Science after humans: an ethnography of a 'science automation lab'

Student thesis: Phd


This thesis is an ethnographic exploration of the emerging field of scientific research known as 'science automation'. Taking advantage of technological developments in computing and engineering, science automation researchers aim to automate, in part or in full, the scientific process itself. Drawing on twelve months of fieldwork carried out at the Manchester Automation Lab, I look at the Lab's development and deployment of a 'robot scientist' – a system which mixes artificial intelligence and robotics with the intention of producing a 'robot' capable of autonomously carrying out an entire experimental cycle in microbiology. By looking closely at the work carried out by members of this and of partner laboratories, as well as the broader context in which their research is situated, I demonstrate how this project is circumscribed by human conditions intrinsic to scientific practice, despite its intention to automate scientific processes. In this thesis, I highlight the facets of human embeddedness encountered by this project. From the project's history and composition, through its routine research practices, to the political economy in which these practices are situated, I show how the research carried out at the Manchester Automation Lab is influenced by both internal and external circumstances. To that end, this thesis addresses questions at the heart of science automation itself: what are the practices, rationales, structures, and constraints fundamental to the development of a 'robot scientist'? What are the challenges, obstacles, opportunities, and solutions faced by researchers engaged in such a project? In addressing these questions, this thesis engages with and contributes to discussions in science and technology studies and in the anthropology of science, addressing broader issues such as post-humanism, science funding, and the timescales of laboratory settings. Further, this thesis adds ethnographic depth to the understanding of issues such as the production and circulation of data, scientists' understanding of material causality, and analyses of failure and success in scientific settings.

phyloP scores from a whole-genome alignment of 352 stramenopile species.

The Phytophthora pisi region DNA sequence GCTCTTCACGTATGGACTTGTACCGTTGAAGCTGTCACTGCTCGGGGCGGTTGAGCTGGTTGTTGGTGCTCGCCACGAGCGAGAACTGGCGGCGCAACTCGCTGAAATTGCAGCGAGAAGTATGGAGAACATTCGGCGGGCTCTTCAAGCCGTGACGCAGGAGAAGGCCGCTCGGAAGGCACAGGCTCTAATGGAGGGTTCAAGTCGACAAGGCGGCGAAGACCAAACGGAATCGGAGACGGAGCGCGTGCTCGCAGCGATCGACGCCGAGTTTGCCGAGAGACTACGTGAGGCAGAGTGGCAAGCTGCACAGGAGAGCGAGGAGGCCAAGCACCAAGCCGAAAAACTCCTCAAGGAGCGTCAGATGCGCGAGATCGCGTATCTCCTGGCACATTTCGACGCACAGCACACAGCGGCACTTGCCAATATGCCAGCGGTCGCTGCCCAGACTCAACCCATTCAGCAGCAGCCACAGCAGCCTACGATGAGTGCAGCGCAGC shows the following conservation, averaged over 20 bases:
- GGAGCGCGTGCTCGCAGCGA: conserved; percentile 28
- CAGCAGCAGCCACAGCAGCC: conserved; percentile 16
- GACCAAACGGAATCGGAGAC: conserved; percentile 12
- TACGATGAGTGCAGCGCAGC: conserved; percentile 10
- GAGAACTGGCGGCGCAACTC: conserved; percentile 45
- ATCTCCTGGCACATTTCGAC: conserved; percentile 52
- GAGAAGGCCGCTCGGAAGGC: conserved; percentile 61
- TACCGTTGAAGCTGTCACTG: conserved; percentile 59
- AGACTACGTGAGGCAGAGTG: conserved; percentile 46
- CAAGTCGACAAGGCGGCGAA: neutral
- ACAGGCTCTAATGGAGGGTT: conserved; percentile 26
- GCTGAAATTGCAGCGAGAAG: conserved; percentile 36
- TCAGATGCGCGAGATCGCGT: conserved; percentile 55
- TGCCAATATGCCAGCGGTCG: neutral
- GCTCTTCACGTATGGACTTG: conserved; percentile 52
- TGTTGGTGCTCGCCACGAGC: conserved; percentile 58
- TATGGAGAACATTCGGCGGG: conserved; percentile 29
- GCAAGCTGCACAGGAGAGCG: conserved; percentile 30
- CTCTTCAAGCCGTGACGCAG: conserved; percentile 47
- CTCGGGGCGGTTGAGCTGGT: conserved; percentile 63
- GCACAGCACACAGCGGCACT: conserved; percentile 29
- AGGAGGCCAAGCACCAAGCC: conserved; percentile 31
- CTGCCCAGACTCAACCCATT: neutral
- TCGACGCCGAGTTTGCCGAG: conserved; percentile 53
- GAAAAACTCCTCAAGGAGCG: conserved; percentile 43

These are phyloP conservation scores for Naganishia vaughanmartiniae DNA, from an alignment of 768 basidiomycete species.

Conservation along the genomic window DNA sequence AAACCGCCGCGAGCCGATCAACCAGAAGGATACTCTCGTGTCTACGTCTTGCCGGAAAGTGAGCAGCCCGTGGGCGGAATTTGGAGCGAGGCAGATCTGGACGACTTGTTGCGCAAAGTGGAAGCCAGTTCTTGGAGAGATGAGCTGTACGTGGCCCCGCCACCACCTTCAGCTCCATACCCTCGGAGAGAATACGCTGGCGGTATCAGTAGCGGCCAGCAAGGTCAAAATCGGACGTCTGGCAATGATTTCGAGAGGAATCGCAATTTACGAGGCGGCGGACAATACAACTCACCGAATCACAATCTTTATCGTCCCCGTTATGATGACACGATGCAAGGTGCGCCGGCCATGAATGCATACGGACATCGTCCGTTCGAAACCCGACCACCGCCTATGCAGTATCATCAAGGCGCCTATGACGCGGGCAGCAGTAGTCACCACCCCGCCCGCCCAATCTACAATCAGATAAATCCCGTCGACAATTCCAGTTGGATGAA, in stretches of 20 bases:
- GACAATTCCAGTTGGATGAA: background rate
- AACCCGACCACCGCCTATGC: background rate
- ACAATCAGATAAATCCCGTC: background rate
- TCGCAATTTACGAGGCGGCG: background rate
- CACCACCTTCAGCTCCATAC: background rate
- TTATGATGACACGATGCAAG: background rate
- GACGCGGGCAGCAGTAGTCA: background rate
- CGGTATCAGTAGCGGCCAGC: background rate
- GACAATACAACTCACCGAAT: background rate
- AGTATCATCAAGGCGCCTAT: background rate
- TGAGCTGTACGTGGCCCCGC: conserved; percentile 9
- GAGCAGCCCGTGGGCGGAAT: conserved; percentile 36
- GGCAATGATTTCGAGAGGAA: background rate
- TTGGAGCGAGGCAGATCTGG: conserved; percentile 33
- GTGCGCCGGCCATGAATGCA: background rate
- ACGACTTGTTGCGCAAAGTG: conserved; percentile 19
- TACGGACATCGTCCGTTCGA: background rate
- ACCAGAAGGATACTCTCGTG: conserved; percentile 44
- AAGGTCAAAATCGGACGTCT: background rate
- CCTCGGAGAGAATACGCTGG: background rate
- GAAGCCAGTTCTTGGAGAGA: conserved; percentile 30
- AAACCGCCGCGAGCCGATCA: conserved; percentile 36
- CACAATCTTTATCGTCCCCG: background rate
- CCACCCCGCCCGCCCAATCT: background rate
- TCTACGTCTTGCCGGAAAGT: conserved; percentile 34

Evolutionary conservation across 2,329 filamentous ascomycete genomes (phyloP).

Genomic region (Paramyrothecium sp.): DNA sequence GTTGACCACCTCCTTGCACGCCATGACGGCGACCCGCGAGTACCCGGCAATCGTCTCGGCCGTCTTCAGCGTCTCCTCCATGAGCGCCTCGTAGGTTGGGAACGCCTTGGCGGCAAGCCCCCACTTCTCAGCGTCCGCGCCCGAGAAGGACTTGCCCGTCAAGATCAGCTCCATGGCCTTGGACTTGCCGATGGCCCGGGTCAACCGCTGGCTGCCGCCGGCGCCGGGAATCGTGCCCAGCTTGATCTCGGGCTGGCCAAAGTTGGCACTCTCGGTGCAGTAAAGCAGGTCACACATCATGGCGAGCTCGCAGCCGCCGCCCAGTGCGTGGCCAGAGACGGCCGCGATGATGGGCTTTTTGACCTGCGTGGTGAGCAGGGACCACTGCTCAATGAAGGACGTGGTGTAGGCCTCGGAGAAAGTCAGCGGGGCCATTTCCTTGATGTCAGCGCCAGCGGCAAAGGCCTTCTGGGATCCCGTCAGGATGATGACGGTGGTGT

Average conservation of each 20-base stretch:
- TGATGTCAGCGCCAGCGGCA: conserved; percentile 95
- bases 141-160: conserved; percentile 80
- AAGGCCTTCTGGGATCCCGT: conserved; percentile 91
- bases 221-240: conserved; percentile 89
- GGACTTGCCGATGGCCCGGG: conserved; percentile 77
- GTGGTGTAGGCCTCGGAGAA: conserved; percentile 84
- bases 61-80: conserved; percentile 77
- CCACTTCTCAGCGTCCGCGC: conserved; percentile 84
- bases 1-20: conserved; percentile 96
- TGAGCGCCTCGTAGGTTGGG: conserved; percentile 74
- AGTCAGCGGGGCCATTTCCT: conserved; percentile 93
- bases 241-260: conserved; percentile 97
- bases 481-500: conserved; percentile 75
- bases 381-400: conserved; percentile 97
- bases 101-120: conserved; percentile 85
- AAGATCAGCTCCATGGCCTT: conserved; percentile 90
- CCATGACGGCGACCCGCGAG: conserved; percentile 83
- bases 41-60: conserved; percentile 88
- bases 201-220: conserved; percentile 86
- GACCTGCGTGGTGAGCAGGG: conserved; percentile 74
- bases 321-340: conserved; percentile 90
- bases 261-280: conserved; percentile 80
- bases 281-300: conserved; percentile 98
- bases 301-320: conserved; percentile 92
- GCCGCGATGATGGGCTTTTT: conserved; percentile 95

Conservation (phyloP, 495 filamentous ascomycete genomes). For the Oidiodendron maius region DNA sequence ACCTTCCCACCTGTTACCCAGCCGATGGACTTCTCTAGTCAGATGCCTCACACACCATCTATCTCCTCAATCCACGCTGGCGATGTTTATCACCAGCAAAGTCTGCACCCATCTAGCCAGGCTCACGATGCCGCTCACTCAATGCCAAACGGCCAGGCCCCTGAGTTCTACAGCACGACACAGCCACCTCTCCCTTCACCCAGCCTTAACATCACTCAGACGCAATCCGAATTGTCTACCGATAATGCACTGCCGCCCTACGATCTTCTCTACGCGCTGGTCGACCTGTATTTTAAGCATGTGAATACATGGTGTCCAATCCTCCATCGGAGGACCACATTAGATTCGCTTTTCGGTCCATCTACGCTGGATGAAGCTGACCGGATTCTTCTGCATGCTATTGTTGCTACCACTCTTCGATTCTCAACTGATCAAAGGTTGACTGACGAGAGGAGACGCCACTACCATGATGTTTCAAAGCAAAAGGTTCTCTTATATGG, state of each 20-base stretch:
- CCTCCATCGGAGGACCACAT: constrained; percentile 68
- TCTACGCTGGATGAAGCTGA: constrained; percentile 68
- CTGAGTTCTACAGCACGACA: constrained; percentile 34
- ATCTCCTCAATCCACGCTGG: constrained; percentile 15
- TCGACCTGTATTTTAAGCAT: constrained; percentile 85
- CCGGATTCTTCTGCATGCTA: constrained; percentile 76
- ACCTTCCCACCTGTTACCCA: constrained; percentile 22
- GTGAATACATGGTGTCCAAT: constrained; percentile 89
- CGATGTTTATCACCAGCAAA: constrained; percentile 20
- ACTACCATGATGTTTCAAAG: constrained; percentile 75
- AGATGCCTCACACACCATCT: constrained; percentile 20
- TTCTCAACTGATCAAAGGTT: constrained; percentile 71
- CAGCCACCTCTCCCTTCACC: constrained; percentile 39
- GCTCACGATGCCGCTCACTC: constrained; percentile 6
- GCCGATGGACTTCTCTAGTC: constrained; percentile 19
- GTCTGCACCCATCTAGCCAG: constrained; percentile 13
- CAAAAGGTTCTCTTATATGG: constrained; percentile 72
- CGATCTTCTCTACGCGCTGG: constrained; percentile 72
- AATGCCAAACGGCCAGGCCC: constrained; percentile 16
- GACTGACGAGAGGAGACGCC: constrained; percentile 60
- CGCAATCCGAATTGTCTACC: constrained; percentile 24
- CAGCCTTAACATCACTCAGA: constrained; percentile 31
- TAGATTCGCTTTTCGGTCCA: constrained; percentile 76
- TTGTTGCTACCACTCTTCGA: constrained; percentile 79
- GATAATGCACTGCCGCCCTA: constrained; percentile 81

Date of Award1 Aug 2021
Original languageEnglish
Awarding Institution
  • The University of Manchester
SupervisorJeanette Edwards (Supervisor) & Penelope Harvey (Supervisor)


  • robotics
  • anthropology of science
  • science and technology studies
  • artificial intelligence

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